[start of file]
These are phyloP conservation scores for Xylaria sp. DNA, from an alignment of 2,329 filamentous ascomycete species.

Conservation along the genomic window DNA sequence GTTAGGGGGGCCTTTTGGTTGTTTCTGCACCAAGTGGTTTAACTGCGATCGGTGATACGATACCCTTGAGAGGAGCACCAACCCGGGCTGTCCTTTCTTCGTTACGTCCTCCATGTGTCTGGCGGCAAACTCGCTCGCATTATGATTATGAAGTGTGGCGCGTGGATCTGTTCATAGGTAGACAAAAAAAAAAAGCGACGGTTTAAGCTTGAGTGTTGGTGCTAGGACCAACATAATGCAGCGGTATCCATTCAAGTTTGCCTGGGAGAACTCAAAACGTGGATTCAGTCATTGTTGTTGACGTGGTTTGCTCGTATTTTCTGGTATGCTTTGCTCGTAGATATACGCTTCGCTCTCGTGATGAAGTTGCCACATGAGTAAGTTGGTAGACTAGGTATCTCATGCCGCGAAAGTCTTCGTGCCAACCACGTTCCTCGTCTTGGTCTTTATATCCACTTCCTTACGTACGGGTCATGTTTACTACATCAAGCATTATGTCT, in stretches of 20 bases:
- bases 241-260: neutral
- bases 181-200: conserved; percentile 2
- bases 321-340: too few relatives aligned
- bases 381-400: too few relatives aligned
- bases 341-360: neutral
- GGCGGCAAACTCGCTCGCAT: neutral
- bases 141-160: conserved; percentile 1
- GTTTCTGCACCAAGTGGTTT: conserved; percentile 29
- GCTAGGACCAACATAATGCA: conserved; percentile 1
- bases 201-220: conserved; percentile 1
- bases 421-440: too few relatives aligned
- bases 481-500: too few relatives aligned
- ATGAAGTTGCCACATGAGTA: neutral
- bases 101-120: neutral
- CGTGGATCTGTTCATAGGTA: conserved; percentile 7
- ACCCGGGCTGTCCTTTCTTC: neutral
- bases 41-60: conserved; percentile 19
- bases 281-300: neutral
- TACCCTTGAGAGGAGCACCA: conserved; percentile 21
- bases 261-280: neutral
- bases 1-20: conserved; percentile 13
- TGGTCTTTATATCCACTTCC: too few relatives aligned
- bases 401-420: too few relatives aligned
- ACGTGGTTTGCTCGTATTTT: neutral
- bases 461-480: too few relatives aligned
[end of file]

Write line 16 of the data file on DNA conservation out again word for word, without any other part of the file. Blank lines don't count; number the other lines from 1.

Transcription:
- bases 101-120: neutral